The young crew of Moonlighting, our family cruising yacht have all grown up with holidays afloat. They have been sailing on family Westcountry holidays since they were babies and now aged 10,7 and 4 all have many hundreds of miles under their belt having sailed from Cornwall UK to the Canary Islands on our one year sabbatical.
There are a variety of craft aboard in addition to the yacht that we travel on. There is our tender – a rubber dinghy named ‘Dinge’ because she is a bit old and worn, there is a sailing dinghy called ‘Myrtle’ who is much loved and treated as old friend, a kayak and a surfboard. The minute we drop anchor the children are all clamouring to launch the craft and leap gleefully into the sea – this remains constant weather we are sailing off the chilly coast of the U.K, Or here in the Canaries. Thankfully the water temperature is getting warmer and warmer the further south we sail. Now in the temperate Canary Islands, the wetsuits have been shed and it’s rather pleasant jumping in off the deck of the yacht, even for the adults!
Our regular morning routine involves the whole family leaping in shortly after breakfast for a group swim around the boat – sometimes with a bar of soap (there is no shower aboard our yacht) and then the morning swim is a ‘bath’. Wether the family are in swimming costumes or much to the girls delight…naked, for the ‘bath’ largely depends on how busy the anchorage is – we are British and therefore not exhibitionist’s! At least the parents aren’t – the girls would always rather swim naked!
The girls love the water – being on it sailing, kayaking or rowing, being in it surfing or swimming and more recently being under it…snorkelling is something that William and I have always loved and indeed have experienced on previous sailing adventures in both the Atlantic and the Pacific.
But introducing the children to the wonders beneath the ocean is really quite a special family experience. We were keen that Nancy our youngest crew at 4 would be able to join us on family swims off the back of the boat and snorkelling expeditions. So, we did invest quite heavily in private, one to one swimming lessons for her in the year leading up to our departure. It was expensive, but I have to say her teacher was excellent with her and did a really great job – she was doggy paddling confidently across the pool way before we left home and now leaps in off the deck with no buoyancy aid required for a swim around the boat.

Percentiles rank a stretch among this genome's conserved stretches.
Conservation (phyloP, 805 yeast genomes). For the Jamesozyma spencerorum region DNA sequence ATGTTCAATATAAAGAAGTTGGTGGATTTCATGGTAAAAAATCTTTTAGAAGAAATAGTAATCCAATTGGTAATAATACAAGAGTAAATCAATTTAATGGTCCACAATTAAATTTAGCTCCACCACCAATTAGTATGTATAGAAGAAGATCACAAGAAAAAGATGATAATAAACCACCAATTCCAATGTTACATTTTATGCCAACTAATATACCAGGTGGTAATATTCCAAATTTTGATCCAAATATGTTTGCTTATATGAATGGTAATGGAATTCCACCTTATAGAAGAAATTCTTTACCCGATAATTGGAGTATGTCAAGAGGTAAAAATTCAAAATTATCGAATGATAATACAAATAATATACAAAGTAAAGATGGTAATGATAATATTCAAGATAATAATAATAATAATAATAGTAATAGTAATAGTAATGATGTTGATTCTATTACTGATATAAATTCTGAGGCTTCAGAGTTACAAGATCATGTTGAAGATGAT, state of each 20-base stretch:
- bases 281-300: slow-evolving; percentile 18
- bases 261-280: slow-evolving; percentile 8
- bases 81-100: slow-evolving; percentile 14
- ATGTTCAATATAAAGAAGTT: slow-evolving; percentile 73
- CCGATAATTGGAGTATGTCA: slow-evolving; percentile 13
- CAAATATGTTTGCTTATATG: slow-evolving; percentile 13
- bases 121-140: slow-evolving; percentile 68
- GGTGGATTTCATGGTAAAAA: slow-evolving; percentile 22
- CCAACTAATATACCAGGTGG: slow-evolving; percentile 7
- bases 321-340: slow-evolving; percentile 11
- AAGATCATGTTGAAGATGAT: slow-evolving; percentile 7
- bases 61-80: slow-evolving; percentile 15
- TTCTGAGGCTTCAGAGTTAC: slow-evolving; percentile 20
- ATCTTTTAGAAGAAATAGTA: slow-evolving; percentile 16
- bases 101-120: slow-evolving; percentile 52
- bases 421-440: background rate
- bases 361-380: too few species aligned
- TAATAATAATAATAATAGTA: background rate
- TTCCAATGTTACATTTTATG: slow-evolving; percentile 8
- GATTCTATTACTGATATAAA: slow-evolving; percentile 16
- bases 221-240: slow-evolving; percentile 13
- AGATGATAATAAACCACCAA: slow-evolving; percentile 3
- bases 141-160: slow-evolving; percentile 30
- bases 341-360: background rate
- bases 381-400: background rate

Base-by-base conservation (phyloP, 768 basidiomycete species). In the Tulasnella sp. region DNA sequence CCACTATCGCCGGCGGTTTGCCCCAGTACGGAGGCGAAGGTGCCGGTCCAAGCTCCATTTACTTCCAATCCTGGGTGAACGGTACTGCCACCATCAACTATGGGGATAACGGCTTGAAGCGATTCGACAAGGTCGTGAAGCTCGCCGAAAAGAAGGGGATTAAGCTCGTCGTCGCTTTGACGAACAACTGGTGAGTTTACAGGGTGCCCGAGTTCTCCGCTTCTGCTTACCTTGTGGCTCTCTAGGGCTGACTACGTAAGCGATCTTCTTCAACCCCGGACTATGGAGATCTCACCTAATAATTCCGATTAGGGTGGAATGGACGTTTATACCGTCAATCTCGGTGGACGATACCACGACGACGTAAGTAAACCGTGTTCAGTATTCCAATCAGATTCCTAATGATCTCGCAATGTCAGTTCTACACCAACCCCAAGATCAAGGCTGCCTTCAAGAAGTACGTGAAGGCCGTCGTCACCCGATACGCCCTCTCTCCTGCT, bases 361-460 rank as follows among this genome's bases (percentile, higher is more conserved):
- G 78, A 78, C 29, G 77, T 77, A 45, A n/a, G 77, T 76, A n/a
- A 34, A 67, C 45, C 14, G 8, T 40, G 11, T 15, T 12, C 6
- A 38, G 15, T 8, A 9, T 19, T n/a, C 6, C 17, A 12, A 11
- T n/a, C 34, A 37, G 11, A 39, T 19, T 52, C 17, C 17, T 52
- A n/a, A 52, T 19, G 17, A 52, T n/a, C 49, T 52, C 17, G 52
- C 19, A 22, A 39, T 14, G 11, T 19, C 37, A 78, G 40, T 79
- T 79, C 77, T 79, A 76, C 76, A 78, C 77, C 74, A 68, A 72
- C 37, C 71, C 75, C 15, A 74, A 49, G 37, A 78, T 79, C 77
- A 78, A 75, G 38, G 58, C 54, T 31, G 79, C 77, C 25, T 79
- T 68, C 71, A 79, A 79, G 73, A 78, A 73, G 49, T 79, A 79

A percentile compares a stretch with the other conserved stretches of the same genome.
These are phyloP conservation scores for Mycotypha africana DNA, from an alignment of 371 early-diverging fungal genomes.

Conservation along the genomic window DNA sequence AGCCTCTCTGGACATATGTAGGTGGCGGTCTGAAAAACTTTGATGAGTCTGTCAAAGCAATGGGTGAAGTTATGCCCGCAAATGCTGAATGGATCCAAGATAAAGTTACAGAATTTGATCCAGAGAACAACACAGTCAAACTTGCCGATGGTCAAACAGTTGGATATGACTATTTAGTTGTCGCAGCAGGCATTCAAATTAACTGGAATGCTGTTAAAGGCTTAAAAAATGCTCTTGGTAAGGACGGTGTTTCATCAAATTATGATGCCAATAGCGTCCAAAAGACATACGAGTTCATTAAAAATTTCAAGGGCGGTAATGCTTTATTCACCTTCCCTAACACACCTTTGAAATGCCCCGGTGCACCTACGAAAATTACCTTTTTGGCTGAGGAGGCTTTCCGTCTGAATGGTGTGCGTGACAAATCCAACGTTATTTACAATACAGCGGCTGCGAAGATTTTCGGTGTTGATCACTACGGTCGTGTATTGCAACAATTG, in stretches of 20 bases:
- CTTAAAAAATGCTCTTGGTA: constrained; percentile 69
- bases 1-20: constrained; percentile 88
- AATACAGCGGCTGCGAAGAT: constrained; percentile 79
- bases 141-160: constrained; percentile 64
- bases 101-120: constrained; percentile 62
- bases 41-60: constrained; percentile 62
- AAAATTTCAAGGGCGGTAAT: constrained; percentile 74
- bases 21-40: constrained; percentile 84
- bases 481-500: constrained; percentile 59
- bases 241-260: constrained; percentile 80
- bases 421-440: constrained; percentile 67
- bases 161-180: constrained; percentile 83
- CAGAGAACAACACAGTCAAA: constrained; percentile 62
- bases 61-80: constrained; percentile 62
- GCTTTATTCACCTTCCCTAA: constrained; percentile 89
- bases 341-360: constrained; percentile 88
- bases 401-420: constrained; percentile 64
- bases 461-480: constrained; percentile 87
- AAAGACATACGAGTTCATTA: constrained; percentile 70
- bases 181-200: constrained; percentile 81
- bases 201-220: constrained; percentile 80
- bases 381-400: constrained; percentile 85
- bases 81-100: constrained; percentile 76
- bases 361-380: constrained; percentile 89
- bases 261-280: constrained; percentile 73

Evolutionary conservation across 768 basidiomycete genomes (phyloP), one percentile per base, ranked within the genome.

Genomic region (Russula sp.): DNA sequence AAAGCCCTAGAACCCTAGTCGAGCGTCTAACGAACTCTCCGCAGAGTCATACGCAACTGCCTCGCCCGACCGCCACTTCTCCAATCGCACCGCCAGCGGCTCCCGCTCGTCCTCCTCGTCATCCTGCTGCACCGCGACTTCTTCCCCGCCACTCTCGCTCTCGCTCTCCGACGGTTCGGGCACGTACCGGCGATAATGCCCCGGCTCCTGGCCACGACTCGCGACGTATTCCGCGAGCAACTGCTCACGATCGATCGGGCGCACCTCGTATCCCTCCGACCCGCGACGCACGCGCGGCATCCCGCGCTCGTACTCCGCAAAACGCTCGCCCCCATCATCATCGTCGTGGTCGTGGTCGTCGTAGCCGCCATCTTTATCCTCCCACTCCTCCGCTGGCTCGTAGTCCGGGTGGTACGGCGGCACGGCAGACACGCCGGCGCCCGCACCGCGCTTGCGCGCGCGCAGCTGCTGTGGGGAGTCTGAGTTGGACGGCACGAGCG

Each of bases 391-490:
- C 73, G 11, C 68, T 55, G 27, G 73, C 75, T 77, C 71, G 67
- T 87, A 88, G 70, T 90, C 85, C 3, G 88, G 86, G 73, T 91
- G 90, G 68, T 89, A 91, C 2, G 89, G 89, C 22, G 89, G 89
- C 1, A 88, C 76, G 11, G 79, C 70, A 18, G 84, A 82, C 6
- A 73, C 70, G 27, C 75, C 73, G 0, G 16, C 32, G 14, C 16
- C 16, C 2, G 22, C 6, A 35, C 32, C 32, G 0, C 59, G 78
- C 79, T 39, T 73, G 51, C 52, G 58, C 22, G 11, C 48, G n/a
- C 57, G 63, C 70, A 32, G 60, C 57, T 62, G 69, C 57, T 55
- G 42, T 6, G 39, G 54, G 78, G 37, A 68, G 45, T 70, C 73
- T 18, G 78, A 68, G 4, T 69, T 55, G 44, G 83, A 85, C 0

It is quite a challenge to find decent snorkelling gear that is not just a toy for young children – particularly our four year old. But after some trial and error we finally found a nice little set of Gul junior fins, snorkel and mask that works well.
Now that we are in warmer seas, it is great to be able to snorkel off the back of the boat and see the world waiting beneath the waves. The visibility is so much better than back in the UK, there are always colourful fish to spot and shells to dive down and collect. It is wonderful to all head out together clad in our snorkelling gear and hear the excited snorkel babble as they try to talk still underwater, snorkel in mouth to draw your attention to what they have spotted. As we glance behind to make sure they’re all still following and receive three snorkely grins and three little divers ‘OK’ symbols, with their thumbs and first fingers making a zero back at you, it does make me stop and think…this is why we’re doing this. We’re desperate to get across to the Caribbean, just to see them leap into warm waters and show them the underwater parks to play in there…